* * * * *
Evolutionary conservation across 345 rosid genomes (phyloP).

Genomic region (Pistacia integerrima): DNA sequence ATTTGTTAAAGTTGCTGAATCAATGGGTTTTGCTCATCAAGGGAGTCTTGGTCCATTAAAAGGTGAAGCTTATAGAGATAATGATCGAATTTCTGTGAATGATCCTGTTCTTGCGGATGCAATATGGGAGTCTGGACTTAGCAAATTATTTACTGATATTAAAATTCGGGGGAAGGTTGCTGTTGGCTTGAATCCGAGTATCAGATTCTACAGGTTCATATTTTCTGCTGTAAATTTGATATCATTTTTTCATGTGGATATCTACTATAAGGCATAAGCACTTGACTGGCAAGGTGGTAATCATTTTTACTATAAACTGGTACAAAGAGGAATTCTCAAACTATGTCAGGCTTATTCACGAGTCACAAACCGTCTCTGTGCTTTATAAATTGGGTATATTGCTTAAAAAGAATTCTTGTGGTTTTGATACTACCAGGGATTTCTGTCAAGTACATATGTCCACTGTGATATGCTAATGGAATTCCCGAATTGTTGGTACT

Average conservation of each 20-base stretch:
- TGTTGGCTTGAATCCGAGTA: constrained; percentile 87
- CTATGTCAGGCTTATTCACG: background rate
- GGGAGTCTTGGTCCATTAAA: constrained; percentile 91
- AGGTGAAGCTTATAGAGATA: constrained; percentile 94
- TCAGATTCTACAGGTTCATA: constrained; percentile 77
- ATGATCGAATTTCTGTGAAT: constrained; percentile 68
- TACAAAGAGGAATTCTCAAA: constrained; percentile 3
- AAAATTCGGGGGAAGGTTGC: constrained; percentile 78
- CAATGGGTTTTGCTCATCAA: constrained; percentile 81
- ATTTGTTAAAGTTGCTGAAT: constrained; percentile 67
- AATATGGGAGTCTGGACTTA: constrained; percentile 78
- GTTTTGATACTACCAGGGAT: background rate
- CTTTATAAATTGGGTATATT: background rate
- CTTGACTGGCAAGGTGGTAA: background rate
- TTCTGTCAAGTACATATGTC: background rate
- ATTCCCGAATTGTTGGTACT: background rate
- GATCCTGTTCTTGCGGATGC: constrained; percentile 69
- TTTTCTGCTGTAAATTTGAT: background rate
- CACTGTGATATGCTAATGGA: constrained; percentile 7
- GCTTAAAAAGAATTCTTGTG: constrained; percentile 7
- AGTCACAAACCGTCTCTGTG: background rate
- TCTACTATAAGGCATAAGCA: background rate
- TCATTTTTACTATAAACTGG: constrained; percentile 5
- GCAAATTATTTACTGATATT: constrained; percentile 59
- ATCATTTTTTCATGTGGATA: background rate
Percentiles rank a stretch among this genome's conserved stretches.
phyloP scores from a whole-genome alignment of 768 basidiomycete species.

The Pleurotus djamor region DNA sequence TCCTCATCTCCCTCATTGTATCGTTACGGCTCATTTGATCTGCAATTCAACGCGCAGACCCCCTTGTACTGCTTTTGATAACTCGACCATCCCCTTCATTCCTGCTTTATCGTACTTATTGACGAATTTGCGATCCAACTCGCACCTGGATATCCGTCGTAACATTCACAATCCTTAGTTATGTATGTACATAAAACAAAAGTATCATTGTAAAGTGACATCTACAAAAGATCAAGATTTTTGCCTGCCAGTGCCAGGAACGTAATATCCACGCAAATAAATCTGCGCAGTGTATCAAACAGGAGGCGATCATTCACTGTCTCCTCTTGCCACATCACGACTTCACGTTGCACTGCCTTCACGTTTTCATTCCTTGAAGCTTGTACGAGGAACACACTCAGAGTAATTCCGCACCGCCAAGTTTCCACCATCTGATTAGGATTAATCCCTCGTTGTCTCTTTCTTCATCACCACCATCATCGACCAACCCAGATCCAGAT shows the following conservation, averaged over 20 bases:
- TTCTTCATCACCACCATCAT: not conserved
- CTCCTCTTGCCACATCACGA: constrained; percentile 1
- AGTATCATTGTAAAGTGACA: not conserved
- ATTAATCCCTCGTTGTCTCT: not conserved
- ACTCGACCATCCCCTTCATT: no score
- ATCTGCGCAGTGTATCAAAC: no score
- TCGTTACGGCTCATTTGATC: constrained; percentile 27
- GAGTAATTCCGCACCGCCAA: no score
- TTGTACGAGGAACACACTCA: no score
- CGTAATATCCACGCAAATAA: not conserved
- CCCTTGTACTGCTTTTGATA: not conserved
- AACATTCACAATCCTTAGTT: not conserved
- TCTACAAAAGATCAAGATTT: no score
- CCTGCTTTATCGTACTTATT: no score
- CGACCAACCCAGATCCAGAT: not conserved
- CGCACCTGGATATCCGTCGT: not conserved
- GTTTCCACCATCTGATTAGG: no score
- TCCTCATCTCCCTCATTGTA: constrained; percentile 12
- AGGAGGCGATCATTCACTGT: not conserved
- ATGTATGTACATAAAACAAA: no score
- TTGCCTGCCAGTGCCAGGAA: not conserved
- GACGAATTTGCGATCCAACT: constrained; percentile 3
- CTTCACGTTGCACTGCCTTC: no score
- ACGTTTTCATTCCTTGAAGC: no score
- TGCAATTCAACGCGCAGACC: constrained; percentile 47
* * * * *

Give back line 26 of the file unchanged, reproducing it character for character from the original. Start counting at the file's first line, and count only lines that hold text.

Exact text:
- TCATTTTTACTATAAACTGG: constrained; percentile 5